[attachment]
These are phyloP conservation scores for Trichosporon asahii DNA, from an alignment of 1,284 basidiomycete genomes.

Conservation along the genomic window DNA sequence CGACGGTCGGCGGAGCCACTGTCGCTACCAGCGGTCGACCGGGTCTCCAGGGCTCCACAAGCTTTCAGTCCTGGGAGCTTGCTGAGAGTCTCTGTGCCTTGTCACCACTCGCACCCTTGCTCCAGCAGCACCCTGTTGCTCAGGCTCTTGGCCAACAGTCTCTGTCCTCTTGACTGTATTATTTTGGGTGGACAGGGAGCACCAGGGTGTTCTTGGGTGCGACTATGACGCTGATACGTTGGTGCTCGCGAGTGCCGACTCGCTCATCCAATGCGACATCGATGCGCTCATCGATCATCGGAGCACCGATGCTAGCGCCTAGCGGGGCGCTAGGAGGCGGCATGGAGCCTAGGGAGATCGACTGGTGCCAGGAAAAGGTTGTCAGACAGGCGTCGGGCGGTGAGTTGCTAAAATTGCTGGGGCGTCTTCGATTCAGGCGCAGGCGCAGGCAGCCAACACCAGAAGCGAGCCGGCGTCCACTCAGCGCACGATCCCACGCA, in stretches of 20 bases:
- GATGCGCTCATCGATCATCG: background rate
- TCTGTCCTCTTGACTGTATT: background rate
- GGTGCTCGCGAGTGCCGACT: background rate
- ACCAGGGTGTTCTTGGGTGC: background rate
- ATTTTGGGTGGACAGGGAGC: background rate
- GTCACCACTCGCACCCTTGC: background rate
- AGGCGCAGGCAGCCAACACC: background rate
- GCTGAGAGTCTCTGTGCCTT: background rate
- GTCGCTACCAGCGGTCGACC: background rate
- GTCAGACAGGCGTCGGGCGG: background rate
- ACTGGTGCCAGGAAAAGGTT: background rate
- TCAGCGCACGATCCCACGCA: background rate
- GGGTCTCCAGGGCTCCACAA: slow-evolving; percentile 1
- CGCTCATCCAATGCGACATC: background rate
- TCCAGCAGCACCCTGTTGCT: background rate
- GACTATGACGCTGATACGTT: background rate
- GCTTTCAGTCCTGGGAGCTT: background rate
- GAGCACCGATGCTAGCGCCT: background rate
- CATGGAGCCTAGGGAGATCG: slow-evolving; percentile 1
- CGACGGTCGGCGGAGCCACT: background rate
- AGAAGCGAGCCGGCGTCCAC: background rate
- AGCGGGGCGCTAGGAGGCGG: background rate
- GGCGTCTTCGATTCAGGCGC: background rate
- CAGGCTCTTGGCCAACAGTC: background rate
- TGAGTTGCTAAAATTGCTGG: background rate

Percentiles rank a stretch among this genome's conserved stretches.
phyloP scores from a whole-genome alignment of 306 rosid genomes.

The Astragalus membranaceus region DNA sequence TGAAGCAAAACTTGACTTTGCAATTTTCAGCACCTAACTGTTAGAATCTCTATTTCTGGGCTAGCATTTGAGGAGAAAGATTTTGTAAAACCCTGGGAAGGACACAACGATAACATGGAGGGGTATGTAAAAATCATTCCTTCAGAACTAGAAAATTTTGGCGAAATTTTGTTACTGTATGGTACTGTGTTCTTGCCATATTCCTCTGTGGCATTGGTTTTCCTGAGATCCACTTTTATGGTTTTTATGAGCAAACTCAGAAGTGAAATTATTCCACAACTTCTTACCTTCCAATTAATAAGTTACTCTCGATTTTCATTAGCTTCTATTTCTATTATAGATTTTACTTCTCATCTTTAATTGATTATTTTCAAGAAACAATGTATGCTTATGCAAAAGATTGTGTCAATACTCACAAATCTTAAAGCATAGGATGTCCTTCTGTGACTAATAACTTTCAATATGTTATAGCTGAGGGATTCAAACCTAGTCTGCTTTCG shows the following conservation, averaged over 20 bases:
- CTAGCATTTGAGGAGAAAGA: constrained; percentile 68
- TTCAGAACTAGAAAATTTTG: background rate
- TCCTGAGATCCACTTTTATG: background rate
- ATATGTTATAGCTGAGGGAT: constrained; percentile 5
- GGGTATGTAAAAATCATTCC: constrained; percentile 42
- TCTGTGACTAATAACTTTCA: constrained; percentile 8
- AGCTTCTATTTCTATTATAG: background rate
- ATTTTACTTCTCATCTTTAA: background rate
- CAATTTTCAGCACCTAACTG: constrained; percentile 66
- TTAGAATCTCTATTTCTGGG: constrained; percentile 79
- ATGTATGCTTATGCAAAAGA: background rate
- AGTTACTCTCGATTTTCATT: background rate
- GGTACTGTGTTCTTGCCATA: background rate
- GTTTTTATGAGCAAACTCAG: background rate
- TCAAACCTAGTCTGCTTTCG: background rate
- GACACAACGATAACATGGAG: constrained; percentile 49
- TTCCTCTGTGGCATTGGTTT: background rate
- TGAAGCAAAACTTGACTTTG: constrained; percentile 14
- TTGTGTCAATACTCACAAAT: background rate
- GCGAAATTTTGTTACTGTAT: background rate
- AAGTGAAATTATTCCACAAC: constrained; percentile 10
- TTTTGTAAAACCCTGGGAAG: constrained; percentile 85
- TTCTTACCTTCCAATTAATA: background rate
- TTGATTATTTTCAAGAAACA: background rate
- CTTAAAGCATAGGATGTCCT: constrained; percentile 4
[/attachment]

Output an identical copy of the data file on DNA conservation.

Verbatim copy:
These are phyloP conservation scores for Trichosporon asahii DNA, from an alignment of 1,284 basidiomycete genomes.

Conservation along the genomic window DNA sequence CGACGGTCGGCGGAGCCACTGTCGCTACCAGCGGTCGACCGGGTCTCCAGGGCTCCACAAGCTTTCAGTCCTGGGAGCTTGCTGAGAGTCTCTGTGCCTTGTCACCACTCGCACCCTTGCTCCAGCAGCACCCTGTTGCTCAGGCTCTTGGCCAACAGTCTCTGTCCTCTTGACTGTATTATTTTGGGTGGACAGGGAGCACCAGGGTGTTCTTGGGTGCGACTATGACGCTGATACGTTGGTGCTCGCGAGTGCCGACTCGCTCATCCAATGCGACATCGATGCGCTCATCGATCATCGGAGCACCGATGCTAGCGCCTAGCGGGGCGCTAGGAGGCGGCATGGAGCCTAGGGAGATCGACTGGTGCCAGGAAAAGGTTGTCAGACAGGCGTCGGGCGGTGAGTTGCTAAAATTGCTGGGGCGTCTTCGATTCAGGCGCAGGCGCAGGCAGCCAACACCAGAAGCGAGCCGGCGTCCACTCAGCGCACGATCCCACGCA, in stretches of 20 bases:
- GATGCGCTCATCGATCATCG: background rate
- TCTGTCCTCTTGACTGTATT: background rate
- GGTGCTCGCGAGTGCCGACT: background rate
- ACCAGGGTGTTCTTGGGTGC: background rate
- ATTTTGGGTGGACAGGGAGC: background rate
- GTCACCACTCGCACCCTTGC: background rate
- AGGCGCAGGCAGCCAACACC: background rate
- GCTGAGAGTCTCTGTGCCTT: background rate
- GTCGCTACCAGCGGTCGACC: background rate
- GTCAGACAGGCGTCGGGCGG: background rate
- ACTGGTGCCAGGAAAAGGTT: background rate
- TCAGCGCACGATCCCACGCA: background rate
- GGGTCTCCAGGGCTCCACAA: slow-evolving; percentile 1
- CGCTCATCCAATGCGACATC: background rate
- TCCAGCAGCACCCTGTTGCT: background rate
- GACTATGACGCTGATACGTT: background rate
- GCTTTCAGTCCTGGGAGCTT: background rate
- GAGCACCGATGCTAGCGCCT: background rate
- CATGGAGCCTAGGGAGATCG: slow-evolving; percentile 1
- CGACGGTCGGCGGAGCCACT: background rate
- AGAAGCGAGCCGGCGTCCAC: background rate
- AGCGGGGCGCTAGGAGGCGG: background rate
- GGCGTCTTCGATTCAGGCGC: background rate
- CAGGCTCTTGGCCAACAGTC: background rate
- TGAGTTGCTAAAATTGCTGG: background rate

Percentiles rank a stretch among this genome's conserved stretches.
phyloP scores from a whole-genome alignment of 306 rosid genomes.

The Astragalus membranaceus region DNA sequence TGAAGCAAAACTTGACTTTGCAATTTTCAGCACCTAACTGTTAGAATCTCTATTTCTGGGCTAGCATTTGAGGAGAAAGATTTTGTAAAACCCTGGGAAGGACACAACGATAACATGGAGGGGTATGTAAAAATCATTCCTTCAGAACTAGAAAATTTTGGCGAAATTTTGTTACTGTATGGTACTGTGTTCTTGCCATATTCCTCTGTGGCATTGGTTTTCCTGAGATCCACTTTTATGGTTTTTATGAGCAAACTCAGAAGTGAAATTATTCCACAACTTCTTACCTTCCAATTAATAAGTTACTCTCGATTTTCATTAGCTTCTATTTCTATTATAGATTTTACTTCTCATCTTTAATTGATTATTTTCAAGAAACAATGTATGCTTATGCAAAAGATTGTGTCAATACTCACAAATCTTAAAGCATAGGATGTCCTTCTGTGACTAATAACTTTCAATATGTTATAGCTGAGGGATTCAAACCTAGTCTGCTTTCG shows the following conservation, averaged over 20 bases:
- CTAGCATTTGAGGAGAAAGA: constrained; percentile 68
- TTCAGAACTAGAAAATTTTG: background rate
- TCCTGAGATCCACTTTTATG: background rate
- ATATGTTATAGCTGAGGGAT: constrained; percentile 5
- GGGTATGTAAAAATCATTCC: constrained; percentile 42
- TCTGTGACTAATAACTTTCA: constrained; percentile 8
- AGCTTCTATTTCTATTATAG: background rate
- ATTTTACTTCTCATCTTTAA: background rate
- CAATTTTCAGCACCTAACTG: constrained; percentile 66
- TTAGAATCTCTATTTCTGGG: constrained; percentile 79
- ATGTATGCTTATGCAAAAGA: background rate
- AGTTACTCTCGATTTTCATT: background rate
- GGTACTGTGTTCTTGCCATA: background rate
- GTTTTTATGAGCAAACTCAG: background rate
- TCAAACCTAGTCTGCTTTCG: background rate
- GACACAACGATAACATGGAG: constrained; percentile 49
- TTCCTCTGTGGCATTGGTTT: background rate
- TGAAGCAAAACTTGACTTTG: constrained; percentile 14
- TTGTGTCAATACTCACAAAT: background rate
- GCGAAATTTTGTTACTGTAT: background rate
- AAGTGAAATTATTCCACAAC: constrained; percentile 10
- TTTTGTAAAACCCTGGGAAG: constrained; percentile 85
- TTCTTACCTTCCAATTAATA: background rate
- TTGATTATTTTCAAGAAACA: background rate
- CTTAAAGCATAGGATGTCCT: constrained; percentile 4